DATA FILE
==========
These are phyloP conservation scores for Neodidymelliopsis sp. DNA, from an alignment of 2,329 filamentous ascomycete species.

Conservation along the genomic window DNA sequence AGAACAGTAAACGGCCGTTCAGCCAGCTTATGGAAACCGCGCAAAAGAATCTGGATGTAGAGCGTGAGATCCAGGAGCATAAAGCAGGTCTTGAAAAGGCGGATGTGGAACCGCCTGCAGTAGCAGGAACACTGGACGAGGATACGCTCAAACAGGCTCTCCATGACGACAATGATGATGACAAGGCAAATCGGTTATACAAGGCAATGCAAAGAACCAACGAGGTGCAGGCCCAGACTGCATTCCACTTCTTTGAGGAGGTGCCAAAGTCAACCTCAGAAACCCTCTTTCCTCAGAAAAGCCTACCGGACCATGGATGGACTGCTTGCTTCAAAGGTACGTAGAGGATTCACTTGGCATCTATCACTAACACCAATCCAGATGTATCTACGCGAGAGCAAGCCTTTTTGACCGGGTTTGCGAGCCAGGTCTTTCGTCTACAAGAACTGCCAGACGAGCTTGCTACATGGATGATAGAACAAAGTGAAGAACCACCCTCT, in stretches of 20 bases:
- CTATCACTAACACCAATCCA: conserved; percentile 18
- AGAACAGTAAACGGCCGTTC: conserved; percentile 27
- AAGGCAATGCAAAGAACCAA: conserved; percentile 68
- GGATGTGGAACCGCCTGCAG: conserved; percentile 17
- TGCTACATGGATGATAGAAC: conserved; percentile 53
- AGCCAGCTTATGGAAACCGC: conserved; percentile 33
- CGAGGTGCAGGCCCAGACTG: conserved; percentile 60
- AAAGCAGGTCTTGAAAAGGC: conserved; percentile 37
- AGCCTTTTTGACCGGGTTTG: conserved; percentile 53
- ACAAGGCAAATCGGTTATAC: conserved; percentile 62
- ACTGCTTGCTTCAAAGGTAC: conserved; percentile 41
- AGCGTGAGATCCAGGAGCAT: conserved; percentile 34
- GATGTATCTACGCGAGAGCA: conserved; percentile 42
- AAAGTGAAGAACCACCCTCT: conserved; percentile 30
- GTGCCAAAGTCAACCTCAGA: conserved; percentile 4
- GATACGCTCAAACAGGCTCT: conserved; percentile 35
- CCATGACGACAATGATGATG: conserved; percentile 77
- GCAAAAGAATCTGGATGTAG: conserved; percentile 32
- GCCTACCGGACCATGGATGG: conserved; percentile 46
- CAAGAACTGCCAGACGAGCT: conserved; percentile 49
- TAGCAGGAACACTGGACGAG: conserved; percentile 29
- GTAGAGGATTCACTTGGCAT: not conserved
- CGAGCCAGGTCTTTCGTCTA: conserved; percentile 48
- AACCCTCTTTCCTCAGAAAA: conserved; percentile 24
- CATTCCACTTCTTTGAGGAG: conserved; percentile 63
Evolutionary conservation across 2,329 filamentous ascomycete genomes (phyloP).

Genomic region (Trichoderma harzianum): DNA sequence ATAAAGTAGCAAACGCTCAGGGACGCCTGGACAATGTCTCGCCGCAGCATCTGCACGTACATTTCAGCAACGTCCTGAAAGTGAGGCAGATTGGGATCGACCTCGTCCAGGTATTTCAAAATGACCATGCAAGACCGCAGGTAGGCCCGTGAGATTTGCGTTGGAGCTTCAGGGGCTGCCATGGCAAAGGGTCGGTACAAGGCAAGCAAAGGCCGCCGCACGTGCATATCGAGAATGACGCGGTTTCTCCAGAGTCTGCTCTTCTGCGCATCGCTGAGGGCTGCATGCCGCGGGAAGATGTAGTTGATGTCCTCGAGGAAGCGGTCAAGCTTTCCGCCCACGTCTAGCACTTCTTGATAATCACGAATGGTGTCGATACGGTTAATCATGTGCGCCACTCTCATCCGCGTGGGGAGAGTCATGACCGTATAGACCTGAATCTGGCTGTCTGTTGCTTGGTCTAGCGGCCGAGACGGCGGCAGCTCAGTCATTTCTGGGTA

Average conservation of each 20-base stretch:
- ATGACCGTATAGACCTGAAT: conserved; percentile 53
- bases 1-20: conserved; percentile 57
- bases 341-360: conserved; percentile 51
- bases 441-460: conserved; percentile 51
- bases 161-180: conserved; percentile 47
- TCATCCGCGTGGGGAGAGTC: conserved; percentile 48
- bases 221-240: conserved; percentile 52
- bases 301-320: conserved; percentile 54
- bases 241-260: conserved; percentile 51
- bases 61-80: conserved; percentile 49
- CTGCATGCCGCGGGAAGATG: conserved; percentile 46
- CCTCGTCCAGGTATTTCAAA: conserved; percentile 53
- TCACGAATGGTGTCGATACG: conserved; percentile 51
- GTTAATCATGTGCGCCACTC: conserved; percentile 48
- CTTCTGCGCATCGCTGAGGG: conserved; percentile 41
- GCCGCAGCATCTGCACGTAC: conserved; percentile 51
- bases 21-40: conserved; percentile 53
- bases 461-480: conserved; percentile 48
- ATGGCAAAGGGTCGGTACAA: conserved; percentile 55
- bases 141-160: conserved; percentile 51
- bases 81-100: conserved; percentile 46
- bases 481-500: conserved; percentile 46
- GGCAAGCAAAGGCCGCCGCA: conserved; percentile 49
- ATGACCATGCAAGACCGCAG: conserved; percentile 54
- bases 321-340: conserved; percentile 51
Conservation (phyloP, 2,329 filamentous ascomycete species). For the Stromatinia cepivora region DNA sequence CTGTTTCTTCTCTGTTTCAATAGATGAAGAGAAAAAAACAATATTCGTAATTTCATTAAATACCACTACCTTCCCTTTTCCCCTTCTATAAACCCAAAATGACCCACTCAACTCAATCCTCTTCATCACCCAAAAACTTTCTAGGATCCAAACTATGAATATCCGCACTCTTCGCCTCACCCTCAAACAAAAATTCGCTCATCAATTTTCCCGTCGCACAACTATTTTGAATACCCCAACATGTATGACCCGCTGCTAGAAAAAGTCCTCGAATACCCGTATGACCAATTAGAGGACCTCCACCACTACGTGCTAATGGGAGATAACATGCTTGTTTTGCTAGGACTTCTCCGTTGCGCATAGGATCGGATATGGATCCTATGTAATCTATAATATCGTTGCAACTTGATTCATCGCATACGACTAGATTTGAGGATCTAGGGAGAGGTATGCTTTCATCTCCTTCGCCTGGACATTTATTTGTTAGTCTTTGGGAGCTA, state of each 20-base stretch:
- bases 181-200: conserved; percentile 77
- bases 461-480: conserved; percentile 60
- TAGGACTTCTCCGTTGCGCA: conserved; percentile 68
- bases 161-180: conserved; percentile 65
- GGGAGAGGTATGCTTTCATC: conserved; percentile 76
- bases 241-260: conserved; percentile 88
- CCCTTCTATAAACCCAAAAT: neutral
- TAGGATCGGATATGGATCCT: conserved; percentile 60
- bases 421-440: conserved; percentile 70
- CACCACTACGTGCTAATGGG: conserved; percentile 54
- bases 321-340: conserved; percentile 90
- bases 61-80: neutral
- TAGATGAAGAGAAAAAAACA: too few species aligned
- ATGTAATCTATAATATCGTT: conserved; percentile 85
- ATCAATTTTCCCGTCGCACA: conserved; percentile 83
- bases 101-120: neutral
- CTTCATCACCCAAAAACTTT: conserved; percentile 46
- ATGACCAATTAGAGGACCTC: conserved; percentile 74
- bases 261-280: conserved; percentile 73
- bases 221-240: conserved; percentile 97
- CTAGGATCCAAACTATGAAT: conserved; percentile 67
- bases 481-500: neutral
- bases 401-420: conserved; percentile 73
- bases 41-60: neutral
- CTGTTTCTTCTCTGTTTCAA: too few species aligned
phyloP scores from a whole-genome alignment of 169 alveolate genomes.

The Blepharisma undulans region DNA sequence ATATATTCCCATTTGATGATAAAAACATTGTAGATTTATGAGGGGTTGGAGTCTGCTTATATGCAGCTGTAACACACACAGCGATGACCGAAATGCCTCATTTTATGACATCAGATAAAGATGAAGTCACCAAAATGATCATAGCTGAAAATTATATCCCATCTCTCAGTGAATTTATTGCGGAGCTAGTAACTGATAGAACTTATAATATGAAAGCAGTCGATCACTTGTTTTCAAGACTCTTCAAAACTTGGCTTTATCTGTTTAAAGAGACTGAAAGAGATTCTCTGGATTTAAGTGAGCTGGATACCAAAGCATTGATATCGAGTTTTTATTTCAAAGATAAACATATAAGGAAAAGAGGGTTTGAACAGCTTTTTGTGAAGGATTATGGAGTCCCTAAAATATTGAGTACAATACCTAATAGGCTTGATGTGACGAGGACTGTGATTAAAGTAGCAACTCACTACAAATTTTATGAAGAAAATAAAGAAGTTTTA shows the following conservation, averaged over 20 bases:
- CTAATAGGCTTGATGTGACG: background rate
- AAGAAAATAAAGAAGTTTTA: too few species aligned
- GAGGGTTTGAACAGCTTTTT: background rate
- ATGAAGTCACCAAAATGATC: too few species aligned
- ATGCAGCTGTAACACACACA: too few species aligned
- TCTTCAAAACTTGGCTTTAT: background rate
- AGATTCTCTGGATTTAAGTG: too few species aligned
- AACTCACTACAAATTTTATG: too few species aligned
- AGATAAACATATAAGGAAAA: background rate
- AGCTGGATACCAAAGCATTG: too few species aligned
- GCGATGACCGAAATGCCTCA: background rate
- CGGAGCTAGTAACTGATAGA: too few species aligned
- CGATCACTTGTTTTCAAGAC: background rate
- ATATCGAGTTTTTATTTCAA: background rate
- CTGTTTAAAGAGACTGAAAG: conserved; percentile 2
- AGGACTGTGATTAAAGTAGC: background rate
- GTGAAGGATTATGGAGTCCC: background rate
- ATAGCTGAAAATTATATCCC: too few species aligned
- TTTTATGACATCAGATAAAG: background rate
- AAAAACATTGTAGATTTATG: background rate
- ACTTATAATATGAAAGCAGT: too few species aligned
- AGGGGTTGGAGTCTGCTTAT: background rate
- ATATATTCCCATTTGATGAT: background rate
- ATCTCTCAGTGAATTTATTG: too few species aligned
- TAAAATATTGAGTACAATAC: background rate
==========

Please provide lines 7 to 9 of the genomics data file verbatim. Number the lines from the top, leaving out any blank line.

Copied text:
- TGCTACATGGATGATAGAAC: conserved; percentile 53
- AGCCAGCTTATGGAAACCGC: conserved; percentile 33
- CGAGGTGCAGGCCCAGACTG: conserved; percentile 60